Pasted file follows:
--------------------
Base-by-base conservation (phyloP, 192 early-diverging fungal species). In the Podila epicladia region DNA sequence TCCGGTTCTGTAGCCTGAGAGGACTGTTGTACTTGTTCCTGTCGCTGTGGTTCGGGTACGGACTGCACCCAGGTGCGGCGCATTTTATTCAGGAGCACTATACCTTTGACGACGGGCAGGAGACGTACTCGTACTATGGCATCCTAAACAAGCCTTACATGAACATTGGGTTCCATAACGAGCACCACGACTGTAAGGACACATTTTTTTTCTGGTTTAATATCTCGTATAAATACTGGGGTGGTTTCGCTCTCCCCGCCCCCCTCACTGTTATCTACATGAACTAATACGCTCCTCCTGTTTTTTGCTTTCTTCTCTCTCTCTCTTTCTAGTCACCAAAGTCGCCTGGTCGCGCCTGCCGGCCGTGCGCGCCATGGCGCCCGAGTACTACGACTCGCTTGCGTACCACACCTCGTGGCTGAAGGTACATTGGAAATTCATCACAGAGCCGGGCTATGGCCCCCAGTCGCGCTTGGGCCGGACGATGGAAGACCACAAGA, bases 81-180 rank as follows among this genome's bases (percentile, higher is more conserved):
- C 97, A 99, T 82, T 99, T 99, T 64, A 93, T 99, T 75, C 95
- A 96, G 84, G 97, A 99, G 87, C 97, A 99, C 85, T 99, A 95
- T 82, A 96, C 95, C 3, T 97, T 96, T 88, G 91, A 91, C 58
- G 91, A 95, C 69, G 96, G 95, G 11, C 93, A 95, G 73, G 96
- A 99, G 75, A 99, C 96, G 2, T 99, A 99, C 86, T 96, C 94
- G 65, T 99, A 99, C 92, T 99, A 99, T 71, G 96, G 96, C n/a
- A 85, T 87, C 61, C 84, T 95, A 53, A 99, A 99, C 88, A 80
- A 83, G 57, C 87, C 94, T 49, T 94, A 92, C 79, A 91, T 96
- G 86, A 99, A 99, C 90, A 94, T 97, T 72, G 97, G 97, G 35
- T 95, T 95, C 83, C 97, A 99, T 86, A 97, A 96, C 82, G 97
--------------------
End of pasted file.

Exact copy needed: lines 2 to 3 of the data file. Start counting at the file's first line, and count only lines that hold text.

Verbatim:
- C 97, A 99, T 82, T 99, T 99, T 64, A 93, T 99, T 75, C 95
- A 96, G 84, G 97, A 99, G 87, C 97, A 99, C 85, T 99, A 95